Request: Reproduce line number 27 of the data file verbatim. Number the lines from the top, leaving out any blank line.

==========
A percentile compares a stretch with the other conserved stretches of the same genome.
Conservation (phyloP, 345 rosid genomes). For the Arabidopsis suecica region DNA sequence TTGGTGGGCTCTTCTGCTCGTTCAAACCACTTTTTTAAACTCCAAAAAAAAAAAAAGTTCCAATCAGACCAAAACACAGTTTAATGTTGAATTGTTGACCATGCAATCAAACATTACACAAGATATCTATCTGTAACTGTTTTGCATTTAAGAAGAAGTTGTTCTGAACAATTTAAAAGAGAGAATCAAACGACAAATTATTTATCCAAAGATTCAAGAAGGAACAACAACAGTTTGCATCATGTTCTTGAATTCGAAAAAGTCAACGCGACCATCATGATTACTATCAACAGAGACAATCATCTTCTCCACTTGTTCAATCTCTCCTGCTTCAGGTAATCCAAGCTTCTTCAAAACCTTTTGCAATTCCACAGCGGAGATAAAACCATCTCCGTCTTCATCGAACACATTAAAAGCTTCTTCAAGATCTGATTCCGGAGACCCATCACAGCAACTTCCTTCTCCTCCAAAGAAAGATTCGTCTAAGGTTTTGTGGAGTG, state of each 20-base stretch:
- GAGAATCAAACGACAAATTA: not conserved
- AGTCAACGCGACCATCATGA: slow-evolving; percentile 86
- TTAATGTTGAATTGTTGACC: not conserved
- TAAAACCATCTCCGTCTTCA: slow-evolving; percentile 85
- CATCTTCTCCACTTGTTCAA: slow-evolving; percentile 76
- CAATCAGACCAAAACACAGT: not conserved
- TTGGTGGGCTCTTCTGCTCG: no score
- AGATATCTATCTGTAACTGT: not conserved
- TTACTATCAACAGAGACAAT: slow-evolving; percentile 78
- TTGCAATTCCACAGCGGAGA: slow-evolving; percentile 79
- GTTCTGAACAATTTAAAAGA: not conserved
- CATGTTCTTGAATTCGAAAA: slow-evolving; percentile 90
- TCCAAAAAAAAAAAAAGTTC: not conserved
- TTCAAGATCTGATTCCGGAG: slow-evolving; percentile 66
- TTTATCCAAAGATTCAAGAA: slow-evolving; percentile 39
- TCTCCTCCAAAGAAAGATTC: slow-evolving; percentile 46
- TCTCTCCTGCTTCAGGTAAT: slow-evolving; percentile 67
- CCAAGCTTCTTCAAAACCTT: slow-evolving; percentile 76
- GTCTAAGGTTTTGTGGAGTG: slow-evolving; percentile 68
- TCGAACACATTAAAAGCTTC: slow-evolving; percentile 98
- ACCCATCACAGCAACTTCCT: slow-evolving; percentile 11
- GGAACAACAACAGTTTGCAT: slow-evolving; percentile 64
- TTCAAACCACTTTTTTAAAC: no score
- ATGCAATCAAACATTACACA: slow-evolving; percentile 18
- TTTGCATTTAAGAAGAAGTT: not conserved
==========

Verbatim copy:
- TTTGCATTTAAGAAGAAGTT: not conserved